Updated: Apr 22, 2022
When Ben was first diagnosed with Autism his actual diagnosis was:
PDD-NOS Pervasive Developmental Disorder - Not Otherwise Specified
we were plunged into a world with acronyms we were not familiar with and terms we didn’t understand. One important avenue of information came from parents that were ahead of us on the journey.
In 2000 the statistics were 1 in 154 for children with autism and currently in 2022 it is 1 in 54.
We loved being a part of Special Olympics Basketball where Ben met and made friends while exercising and we sat and bonded with the parents who shared their accumulated wisdom.
Living in Pennsylvania, we were fortunate to have access to Medical Assistance as a secondary insurance for Ben.
It was not dependent on our family’s income but rather his diagnosis.
The major initial benefit for us was speech therapy. My husband paid monthly for insurance through his work but they would only pay for restorative speech and not developmental speech. So if Ben had an accident and forgot how to talk they would pay but since he never developed speech they would not cover the service.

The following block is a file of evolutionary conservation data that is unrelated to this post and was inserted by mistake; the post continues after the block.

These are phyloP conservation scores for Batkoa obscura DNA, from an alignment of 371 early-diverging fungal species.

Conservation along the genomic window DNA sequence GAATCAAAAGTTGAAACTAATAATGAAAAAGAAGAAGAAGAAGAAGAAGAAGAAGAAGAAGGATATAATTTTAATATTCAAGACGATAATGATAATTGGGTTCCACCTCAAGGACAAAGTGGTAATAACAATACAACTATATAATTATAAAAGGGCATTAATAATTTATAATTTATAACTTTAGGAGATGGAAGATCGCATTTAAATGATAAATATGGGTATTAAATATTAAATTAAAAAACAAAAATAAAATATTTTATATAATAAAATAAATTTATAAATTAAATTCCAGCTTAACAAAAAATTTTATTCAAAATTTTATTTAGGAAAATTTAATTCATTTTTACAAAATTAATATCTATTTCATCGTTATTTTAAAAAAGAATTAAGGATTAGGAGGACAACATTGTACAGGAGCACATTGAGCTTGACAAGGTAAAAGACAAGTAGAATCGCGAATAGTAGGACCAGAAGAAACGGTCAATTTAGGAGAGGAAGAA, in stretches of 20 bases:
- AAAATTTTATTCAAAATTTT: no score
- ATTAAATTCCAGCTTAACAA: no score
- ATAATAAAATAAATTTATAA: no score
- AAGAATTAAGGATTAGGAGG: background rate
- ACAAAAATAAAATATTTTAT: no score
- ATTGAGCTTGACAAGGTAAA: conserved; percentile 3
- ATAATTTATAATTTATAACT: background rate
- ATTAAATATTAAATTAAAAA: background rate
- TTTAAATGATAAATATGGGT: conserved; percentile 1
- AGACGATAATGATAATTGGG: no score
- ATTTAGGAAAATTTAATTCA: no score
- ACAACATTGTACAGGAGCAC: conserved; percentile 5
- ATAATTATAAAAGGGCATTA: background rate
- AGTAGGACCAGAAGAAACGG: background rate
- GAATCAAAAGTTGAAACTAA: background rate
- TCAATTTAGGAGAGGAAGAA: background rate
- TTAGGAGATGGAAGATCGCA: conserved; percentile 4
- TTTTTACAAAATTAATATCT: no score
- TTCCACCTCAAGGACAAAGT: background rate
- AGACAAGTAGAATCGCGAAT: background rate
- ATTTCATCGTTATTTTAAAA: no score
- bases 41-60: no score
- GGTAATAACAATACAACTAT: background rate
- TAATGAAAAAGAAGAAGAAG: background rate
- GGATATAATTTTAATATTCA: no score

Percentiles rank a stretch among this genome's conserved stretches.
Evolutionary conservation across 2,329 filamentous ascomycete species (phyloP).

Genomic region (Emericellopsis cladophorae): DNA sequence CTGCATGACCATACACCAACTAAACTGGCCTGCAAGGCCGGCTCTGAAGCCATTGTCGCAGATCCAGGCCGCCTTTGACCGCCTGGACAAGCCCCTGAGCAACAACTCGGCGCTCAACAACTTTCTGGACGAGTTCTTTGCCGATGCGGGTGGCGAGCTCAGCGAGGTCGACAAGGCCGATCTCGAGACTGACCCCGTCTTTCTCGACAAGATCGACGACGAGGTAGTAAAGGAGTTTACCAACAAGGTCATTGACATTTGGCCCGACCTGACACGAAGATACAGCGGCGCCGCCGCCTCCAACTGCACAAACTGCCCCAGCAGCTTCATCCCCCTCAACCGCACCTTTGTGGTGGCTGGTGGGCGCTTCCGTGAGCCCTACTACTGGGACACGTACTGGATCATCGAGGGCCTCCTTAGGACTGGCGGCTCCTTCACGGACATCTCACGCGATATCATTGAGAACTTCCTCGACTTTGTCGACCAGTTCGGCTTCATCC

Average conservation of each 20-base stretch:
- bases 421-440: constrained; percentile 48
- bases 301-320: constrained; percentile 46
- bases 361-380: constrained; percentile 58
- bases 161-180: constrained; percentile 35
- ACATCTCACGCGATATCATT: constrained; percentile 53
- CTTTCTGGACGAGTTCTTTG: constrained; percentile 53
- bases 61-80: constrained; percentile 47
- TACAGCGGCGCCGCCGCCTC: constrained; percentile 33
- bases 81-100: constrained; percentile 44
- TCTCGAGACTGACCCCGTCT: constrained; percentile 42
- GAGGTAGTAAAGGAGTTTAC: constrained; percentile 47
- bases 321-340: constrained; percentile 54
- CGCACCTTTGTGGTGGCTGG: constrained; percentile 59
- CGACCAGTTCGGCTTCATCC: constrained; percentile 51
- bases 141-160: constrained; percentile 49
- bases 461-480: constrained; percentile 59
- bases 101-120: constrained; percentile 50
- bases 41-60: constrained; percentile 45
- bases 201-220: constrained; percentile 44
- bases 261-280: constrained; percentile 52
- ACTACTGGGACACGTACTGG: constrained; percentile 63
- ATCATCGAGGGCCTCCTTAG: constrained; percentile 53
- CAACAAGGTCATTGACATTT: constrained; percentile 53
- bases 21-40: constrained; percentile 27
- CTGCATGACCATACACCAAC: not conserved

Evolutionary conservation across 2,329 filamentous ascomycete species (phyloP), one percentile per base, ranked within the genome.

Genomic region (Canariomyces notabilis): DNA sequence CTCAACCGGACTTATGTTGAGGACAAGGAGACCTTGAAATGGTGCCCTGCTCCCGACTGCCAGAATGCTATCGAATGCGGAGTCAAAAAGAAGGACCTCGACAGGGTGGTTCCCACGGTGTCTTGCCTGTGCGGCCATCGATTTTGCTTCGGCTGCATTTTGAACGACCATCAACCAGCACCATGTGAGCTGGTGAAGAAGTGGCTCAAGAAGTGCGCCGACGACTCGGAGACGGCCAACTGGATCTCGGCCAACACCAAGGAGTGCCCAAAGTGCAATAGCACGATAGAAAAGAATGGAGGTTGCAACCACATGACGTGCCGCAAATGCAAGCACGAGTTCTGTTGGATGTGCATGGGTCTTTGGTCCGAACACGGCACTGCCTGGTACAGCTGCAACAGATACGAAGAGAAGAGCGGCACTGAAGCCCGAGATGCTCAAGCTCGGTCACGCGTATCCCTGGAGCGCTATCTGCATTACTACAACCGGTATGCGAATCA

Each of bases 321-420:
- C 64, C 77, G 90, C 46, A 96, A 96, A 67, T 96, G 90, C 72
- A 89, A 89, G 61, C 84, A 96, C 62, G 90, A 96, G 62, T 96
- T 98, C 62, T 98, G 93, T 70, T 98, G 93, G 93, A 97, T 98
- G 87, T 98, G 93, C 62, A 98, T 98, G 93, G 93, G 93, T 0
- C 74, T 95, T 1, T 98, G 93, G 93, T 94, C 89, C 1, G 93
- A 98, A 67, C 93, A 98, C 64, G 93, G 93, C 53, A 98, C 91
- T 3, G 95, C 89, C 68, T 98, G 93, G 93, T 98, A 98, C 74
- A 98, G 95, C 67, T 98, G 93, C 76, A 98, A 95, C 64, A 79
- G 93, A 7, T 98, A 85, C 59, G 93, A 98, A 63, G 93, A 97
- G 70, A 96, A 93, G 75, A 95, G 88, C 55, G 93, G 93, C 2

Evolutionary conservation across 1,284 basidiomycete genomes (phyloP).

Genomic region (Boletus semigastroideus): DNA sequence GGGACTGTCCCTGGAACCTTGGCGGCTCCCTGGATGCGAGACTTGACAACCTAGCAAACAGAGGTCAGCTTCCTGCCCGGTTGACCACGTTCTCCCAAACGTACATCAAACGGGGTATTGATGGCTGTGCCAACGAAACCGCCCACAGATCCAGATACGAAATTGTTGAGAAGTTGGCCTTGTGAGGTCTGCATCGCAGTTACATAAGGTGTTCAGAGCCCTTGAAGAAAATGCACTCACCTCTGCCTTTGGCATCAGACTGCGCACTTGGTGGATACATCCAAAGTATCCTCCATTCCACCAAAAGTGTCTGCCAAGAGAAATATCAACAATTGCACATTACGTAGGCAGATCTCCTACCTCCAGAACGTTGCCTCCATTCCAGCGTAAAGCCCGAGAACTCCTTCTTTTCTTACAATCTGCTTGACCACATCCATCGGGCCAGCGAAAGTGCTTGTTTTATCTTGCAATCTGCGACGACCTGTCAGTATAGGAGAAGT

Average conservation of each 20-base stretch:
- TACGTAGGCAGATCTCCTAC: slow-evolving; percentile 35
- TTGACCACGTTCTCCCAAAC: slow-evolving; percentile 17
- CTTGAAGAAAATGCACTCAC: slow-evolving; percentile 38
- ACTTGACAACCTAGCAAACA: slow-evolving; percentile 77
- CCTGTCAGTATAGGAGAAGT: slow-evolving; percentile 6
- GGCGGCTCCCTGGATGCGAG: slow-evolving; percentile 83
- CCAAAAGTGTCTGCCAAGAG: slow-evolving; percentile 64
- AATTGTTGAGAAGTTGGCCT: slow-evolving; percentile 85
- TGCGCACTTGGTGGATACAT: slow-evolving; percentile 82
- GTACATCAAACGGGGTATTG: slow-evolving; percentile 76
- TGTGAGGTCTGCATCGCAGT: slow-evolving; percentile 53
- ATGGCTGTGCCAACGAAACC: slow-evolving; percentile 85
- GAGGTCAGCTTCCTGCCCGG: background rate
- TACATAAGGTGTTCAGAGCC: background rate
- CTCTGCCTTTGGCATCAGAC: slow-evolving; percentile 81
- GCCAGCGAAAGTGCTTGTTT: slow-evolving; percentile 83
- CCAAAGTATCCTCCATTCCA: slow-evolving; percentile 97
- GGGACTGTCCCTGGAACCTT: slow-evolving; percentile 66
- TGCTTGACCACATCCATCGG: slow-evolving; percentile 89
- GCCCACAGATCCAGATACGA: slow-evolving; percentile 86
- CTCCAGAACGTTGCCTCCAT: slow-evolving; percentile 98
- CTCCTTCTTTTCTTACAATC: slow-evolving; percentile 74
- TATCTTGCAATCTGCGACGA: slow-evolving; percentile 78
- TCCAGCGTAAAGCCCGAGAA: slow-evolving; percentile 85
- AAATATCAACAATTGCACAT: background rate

We were so grateful to find out that the Medical Assistance covered every speech session 100% and paid for 3 years of therapy until he started school and then received the therapy through the school district.
Another thing that was covered was pull-ups disposable diapers as it took Ben several years past typical children to be dry through the night. This was a huge financial savings for us as well.
You can check their website linked here or above for the initial application for Medical Assistance.
There are step by step instructions on how to apply on the website. You will probably be denied the first time you apply but don't give up - just follow up and reapply. They will ask for information for everyone who lives in your home but the approval is not dependent on income but rather the diagnosis of your child.
Once you are accepted into the ACCESS program you will then choose an insurance provider. If you have other insurance, that will always be primary and the medical assistance secondary. The ACCESS program also allows you discounted admission to many museums and art related activities in the area.
You can find more information about this program on their website linked above as well as on our autism resources page.
Love you more,